Jan 01 2013

nRF905 AVR/Arduino Library/Driver

The nRF905 is a radio transceiver IC similar to the well known nRF24L01, but operates at 433/898/915MHz instead of 2.4GHz, has a much longer range and a few extra IO pins. However the nRF905 data rate is only 50Kbps compared to nRF24L01’s 2Mbps.

This library offers quite a bit of flexibility: Optional use of interrupts, 2 of the connections to the module are optional since their states can also be accessed by the ICs status register, and supports basic collision avoidance.

NOTE: v3.0.0 of the library was released on 12th September 2017, the default CD pin has changed and the AM pin is now used by the library.

Download from GitHub
Documentation

nRF905 ATmega48/88/168/328 Arduino Uno Description
VCC 3.3V 3.3V Power (3.3V)
CE D7 (13) 7 Standby – High = TX/RX mode, Low = standby
TXE B1 (15) 9 TX or RX mode – High = TX, Low = RX
PWR B0 (14) 8 Power up – High = on, Low = off
CD D4 (6) 4 Carrier detect – High when a signal is detected, for collision avoidance
AM D2 (4) 2 Address Match – High when receiving a packet that has the same address as the one set for this device, optional since state is stored in register, if interrupts are used (default) then this pin must be connected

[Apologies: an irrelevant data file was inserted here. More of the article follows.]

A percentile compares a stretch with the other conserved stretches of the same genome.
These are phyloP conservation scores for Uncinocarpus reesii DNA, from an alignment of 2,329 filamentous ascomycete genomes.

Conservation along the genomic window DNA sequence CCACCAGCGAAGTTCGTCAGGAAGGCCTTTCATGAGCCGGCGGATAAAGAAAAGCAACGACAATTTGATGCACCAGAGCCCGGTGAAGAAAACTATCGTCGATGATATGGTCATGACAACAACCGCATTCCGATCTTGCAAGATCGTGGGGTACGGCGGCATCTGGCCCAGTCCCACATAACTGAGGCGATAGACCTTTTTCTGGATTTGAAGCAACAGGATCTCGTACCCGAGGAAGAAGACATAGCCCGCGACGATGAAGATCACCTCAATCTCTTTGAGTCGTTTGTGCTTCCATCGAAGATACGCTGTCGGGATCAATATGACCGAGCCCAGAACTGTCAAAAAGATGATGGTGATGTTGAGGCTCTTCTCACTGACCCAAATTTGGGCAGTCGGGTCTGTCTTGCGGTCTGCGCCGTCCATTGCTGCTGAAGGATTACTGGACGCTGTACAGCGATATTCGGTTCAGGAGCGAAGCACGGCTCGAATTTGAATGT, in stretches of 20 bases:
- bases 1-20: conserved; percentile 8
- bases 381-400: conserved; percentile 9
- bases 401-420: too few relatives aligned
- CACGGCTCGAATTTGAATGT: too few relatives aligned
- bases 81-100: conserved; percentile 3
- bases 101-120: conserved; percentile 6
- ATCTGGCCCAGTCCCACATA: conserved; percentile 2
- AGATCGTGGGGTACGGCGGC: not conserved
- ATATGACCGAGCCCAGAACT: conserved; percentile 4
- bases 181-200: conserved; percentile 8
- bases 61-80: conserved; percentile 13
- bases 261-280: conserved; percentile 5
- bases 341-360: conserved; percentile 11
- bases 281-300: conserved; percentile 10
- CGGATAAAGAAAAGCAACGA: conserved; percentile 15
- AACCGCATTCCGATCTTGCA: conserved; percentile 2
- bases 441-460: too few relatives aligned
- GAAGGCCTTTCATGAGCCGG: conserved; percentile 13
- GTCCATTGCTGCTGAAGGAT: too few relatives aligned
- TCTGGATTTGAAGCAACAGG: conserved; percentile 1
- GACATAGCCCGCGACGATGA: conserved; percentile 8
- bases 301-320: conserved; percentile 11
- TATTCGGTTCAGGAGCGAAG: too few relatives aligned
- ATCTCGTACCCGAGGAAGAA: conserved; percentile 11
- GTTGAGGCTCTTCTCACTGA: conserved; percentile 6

DR D3 (5) 3 Data Ready – High when finished transmitting/High when new data received, optional since state is stored in register, if interrupts are used (default) then this pin must be connected
SO B4 (18) 12 SPI MISO (Mega pin 50)
SI B3 (17) 11 SPI MOSI (Mega pin 51)
SCK B5 (19) 13 SPI SCK (Mega pin 52)
CSN B2 (16) 10 SPI SS
GND GND GND Ground

Some of the module pin names differ from the IC pin names in the datasheet:

Module IC
CE TRX_EN
TXE TX_EN

The nRF905 is not 5V compatible, so some level conversions will need to be done with the Arduino outputs, a simple voltage divider or resistor and zener diode will do the trick, only TXE, CE, PWR, SI, SCK and CSN pins need level conversion (not CD, AM, DR and SO).

Divider
UPDATE: Use 470R instead of
4k7 and 1k instead of 10k
Zener
UPDATE: Use 470R instead of 4k7
res_div zener

The nRF905 has 511 channels ranging 422.4MHz – 473.5MHz in 100KHz steps on the 433MHz band and 844.8MHz – 947MHz in 200KHz steps on the 868/915MHz band (remember to check which frequencies are legal in your country!), but each channel overlaps adjacent channels so there is only a total of 170 usable channels at once.